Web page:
Theory of Mind: Children Do Not Understand Concept of Others Having False Beliefs Until Age 6 or 7

Child Thinking Confused

Children typically do not grasp mental representation until they reach the ages of 6 or 7.

New developmental psychology work has upended decades of research suggesting that children as young as 4 years old possess theory of mind.

Having theory of mind means understanding how others think, including the ability of someone else to have a false belief.

In a famous theory-of-mind experiment that includes false beliefs, children watch scenes involving a character named Maxi, his mother and a chocolate bar. Maxi places the chocolate bar into a blue box and then leaves. Unbeknownst to Maxi, his mother shows up and moves the chocolate from the blue box into a green box. After Maxi’s mother leaves, Maxi returns and then the child is asked where Maxi will look for the chocolate.

Child False Beliefs Experiment

A child decides whether Maxi will look for the chocolate bar in the blue, red or green box. When there are two possible locations of the chocolate bar, children can answer correctly without understanding how other people think. When there are more than two locations, children must understand how Maxi can have a false belief to answer correctly. Research shows that children do not reliably understand others’ false beliefs until they are 6 or 7 years old. Credit: Robert Ewing/ASU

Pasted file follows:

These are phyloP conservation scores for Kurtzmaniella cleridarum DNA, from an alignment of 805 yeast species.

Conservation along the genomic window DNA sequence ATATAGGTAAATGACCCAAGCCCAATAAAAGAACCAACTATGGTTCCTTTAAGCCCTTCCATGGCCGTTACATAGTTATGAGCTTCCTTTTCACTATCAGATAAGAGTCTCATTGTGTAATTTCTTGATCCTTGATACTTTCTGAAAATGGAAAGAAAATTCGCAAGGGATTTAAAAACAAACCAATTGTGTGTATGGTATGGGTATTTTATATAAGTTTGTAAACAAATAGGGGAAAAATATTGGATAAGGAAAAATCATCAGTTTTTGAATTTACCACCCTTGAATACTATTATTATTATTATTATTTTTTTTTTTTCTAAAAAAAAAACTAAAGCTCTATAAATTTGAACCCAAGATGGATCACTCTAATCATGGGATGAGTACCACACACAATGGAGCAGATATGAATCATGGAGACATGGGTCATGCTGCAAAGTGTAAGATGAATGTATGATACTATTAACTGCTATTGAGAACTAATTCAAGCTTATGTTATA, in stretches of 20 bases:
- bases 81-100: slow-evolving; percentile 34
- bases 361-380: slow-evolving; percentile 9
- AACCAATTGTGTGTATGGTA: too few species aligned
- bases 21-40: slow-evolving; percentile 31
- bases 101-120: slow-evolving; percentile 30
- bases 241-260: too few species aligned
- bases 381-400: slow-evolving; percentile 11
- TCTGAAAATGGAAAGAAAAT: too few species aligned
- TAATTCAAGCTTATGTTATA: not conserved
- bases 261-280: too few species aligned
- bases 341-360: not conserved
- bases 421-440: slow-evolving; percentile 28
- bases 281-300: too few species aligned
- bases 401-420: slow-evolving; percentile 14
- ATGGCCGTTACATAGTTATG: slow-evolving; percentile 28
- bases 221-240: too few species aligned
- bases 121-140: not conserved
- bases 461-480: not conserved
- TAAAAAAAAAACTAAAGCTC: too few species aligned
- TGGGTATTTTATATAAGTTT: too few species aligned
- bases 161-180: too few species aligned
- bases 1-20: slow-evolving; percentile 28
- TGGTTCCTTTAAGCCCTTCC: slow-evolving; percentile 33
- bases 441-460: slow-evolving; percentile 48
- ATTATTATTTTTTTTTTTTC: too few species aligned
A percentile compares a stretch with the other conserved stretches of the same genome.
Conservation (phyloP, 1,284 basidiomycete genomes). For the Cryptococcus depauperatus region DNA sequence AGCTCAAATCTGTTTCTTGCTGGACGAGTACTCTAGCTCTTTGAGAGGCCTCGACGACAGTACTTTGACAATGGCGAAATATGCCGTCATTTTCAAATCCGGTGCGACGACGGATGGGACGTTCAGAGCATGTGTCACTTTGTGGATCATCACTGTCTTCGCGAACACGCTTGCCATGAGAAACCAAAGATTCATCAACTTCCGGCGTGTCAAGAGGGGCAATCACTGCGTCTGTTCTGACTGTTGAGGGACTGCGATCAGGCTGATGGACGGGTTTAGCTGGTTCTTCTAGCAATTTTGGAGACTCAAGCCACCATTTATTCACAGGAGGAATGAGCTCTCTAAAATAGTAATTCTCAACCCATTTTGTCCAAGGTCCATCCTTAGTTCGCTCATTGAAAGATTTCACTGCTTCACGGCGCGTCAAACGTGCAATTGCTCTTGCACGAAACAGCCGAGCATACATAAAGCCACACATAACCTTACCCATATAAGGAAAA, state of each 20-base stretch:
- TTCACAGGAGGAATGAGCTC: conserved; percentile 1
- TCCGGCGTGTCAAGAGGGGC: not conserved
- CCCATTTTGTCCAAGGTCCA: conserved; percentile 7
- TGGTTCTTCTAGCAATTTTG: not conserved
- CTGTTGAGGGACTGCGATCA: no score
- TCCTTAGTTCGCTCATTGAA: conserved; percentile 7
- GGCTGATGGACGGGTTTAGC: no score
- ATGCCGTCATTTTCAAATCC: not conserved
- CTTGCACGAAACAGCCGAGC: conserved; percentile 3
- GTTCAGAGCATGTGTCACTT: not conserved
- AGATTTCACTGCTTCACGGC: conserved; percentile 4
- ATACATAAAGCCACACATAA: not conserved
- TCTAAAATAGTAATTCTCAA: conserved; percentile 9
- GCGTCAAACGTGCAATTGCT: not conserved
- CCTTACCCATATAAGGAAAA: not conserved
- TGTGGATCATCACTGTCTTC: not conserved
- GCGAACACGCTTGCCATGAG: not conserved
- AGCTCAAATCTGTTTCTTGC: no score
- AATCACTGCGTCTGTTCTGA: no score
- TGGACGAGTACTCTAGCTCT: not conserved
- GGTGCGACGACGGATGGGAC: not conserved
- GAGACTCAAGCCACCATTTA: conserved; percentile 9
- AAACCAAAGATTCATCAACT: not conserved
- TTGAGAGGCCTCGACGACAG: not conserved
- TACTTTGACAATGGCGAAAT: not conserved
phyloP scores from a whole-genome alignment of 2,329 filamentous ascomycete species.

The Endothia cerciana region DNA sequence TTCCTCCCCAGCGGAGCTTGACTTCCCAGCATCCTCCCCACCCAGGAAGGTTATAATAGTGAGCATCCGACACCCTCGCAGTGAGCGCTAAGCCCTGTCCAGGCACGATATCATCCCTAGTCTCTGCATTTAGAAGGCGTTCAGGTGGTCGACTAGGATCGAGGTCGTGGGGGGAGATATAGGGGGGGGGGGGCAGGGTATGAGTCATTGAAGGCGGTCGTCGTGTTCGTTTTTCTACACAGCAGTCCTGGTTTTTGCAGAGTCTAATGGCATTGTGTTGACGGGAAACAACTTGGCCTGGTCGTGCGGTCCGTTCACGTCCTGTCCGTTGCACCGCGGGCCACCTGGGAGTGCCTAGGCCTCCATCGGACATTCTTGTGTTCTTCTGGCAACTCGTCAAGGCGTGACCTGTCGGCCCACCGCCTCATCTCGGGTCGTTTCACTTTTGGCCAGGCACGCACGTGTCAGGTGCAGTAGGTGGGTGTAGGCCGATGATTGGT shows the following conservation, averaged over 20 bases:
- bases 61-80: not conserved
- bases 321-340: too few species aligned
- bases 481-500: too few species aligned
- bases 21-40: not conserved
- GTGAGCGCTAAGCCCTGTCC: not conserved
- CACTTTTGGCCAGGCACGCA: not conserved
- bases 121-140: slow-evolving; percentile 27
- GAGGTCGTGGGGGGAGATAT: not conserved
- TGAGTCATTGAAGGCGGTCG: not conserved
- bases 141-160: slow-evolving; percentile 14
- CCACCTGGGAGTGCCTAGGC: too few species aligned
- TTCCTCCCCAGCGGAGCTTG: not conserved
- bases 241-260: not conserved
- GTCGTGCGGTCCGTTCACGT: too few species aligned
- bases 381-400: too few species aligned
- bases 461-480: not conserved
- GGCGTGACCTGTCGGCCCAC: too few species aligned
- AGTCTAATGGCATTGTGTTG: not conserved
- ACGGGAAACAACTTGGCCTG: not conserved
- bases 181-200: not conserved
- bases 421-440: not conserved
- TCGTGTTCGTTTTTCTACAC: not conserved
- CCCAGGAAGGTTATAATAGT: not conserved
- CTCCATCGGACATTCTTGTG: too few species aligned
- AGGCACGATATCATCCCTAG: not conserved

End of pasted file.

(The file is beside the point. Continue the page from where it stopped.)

By 4 years old, children can answer correctly: Maxi will look in the blue box. 

But do young children really understand that because Maxi did not see his mother move the chocolate, he falsely believes it is still in the blue box?

The answer is no, according to William Fabricius, associate professor of psychology at Arizona State University. For more than a decade, Fabricius and his collaborators have carried out new experiments and have also analyzed previous experiments that collectively show children do not actually understand false beliefs until they are 6 or 7 years old. This work will be published in Monographs of the Society for Research in Child Development on September 28.